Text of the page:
Archive for November, 2015

Happy Thanksgiving pic for wow
“Life is a Banquet and most poor suckers are starving to death.”

Auntie Mame

Choose To Be Grateful – It Will Make Your Life Happier

As we approach Thanksgiving, we reflect on what it means to be grateful. Over all my years of working with thousands of people, I have found that we all seem to have a varying natural capacity to experience gratitude. Some people are upbeat and positive and tend to see the good in everything. When there is a problem, they embrace it and see opportunity for growth and learning. They tend to be happy people. Others focus on the negative. They operate from judgment and fear and they struggle mightily with overcoming the dark side that seems to follow them everywhere. They are not so happy. Yet, regardless of one’s inclination to live life one way or the other, I have also come to realize that attitudes and life approaches are truly a choice and anyone, regardless of their circumstances, can fill their hearts with gratitude if they choose to.

The following article by Arthur Brooks, NYT Columnist, substantiates my experience and I think you will find it interesting, too.

“For many people, gratitude is difficult, because life is difficult. Even beyond deprivation and depression, there are many ordinary circumstances in which gratitude doesn’t come easily. This point will elicit a knowing, mirthless chuckle from readers whose Thanksgiving dinners are usually ruined by a drunk uncle who always needs to share his political views. Thanks for nothing.

Beyond rotten circumstances, some people are just naturally more grateful than others. A 2014 article in the journal Social Cognitive and Affective Neuroscience identified a variation in a gene (CD38) associated with gratitude. Some people simply have a heightened genetic tendency to experience, in the researchers’ words, “global relationship satisfaction, perceived partner responsiveness and positive emotions (particularly love).” That is, those relentlessly positive people you know who seem grateful all the time may simply be mutants.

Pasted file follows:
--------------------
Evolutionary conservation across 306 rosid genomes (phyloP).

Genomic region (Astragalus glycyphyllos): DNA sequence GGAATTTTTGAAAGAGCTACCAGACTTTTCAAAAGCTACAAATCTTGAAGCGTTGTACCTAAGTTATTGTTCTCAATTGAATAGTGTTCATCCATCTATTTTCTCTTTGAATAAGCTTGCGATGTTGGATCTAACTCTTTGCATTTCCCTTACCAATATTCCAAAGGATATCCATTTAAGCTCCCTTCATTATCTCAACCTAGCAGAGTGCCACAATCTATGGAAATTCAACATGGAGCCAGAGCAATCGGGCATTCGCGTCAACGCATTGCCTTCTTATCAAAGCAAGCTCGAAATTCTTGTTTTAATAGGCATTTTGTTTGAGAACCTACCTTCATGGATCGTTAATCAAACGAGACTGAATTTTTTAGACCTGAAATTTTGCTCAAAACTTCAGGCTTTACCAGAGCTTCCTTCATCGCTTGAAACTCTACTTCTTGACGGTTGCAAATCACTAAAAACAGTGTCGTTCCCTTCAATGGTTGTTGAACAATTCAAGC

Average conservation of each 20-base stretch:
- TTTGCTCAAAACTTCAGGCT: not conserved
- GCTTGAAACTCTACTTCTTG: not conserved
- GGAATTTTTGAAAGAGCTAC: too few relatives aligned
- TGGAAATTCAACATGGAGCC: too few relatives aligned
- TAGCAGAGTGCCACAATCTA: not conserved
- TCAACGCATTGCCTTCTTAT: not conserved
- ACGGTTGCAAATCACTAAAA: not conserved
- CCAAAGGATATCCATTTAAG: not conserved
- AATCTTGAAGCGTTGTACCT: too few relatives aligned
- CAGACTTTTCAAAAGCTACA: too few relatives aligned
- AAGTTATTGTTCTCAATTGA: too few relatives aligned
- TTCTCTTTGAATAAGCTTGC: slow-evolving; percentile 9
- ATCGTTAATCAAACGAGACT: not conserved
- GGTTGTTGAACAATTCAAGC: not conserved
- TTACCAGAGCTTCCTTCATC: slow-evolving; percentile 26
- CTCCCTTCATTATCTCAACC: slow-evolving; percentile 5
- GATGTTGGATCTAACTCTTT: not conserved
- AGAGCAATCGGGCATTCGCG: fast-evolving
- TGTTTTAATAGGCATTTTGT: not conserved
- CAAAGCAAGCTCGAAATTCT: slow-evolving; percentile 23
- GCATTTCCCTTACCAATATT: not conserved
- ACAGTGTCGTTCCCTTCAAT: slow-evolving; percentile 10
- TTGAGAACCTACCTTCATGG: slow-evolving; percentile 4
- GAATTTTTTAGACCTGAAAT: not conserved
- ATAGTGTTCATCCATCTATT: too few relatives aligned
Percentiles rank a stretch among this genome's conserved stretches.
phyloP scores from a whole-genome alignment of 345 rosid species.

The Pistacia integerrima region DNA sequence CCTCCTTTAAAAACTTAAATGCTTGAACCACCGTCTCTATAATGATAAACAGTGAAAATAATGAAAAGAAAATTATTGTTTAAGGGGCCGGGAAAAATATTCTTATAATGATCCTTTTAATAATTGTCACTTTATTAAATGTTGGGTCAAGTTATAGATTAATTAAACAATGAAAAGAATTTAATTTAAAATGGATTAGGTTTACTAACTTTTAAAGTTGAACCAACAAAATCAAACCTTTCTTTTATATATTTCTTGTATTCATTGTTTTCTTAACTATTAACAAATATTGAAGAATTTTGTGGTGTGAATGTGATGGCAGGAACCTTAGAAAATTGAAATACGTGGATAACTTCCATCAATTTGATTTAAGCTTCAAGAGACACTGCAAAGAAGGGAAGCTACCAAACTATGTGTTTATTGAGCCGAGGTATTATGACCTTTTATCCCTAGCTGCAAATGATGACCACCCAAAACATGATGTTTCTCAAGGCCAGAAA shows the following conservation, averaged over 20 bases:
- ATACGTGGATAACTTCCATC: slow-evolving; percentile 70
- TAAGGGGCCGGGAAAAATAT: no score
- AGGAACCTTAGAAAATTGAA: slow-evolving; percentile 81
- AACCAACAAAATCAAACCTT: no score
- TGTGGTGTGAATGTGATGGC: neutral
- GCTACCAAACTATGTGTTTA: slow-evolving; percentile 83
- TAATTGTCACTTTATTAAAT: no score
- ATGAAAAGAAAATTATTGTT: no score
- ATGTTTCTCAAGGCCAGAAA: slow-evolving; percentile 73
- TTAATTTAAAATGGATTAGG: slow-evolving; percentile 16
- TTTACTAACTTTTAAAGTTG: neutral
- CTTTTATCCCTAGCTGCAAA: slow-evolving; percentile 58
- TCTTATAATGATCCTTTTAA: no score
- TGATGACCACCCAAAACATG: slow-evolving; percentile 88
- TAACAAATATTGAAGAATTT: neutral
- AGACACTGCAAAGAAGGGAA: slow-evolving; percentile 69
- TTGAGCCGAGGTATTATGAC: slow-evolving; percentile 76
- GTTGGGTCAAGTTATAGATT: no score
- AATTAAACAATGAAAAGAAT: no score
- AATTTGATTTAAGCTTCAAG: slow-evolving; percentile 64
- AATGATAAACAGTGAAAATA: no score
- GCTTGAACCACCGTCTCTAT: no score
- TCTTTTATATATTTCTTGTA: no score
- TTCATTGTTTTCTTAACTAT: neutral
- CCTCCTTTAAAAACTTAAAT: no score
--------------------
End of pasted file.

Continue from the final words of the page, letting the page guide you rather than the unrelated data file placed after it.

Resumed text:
But we are more than slaves to our feelings, circumstances and genes. Evidence suggests we can actively choose to practice gratitude — and doing so raises our happiness.

This is not just self-improvement hokum. For example, researchers in one 2003 study randomly assigned one group of study participants to keep a short weekly list of the things they were grateful for, while other groups listed hassles or neutral events. Ten weeks later, the first group enjoyed significantly greater life satisfaction than the others. Other studies have shown the same pattern and lead to the same conclusion. If you want a truly happy holiday, choose to keep the “thanks” in Thanksgiving, whether you feel like it or not.

How does all this work? One explanation is that acting happy, regardless of feelings, coaxes one’s brain into processing positive emotions. In one famous 1993 experiment, researchers asked human subjects to smile forcibly for 20 seconds while tensing facial muscles, notably the muscles around the eyes called the orbicularis oculi (which create “crow’s feet”). They found that this action stimulated brain activity associated with positive emotions.

If grinning for an uncomfortably long time like a scary lunatic isn’t your cup of tea, try expressing gratitude instead. According to research published in the journal Cerebral Cortex, gratitude stimulates the hypothalamus (a key part of the brain that regulates stress) and the ventral tegmental area (part of our “reward circuitry” that produces the sensation of pleasure).

It’s science, but also common sense: Choosing to focus on good things makes you feel better than focusing on bad things. As my teenage kids would say, “Thank you, Captain Obvious.” In the slightly more elegant language of the Stoic philosopher Epictetus, “He is a man of sense who does not grieve for what he has not, but rejoices in what he has.”

In addition to building our own happiness, choosing gratitude can also bring out the best in those around us. Researchers at the University of Southern California showed this in a 2011 study of people with high power, but low emotional security (think of the worst boss you’ve ever had). The research demonstrated that when their competence was questioned, the subjects tended to lash out with aggression and personal denigration. When shown gratitude, however, they reduced the bad behavior. That is, the best way to disarm an angry interlocutor is with a warm “thank you.”

I learned this lesson 10 years ago. At the time, I was an academic social scientist toiling in professorial obscurity, writing technical articles and books that would be read by a few dozen people at most. Soon after securing tenure, however, I published a book about charitable giving that, to my utter befuddlement, gained a popular audience. Overnight, I started receiving feedback from total strangers who had seen me on television or heard me on the radio.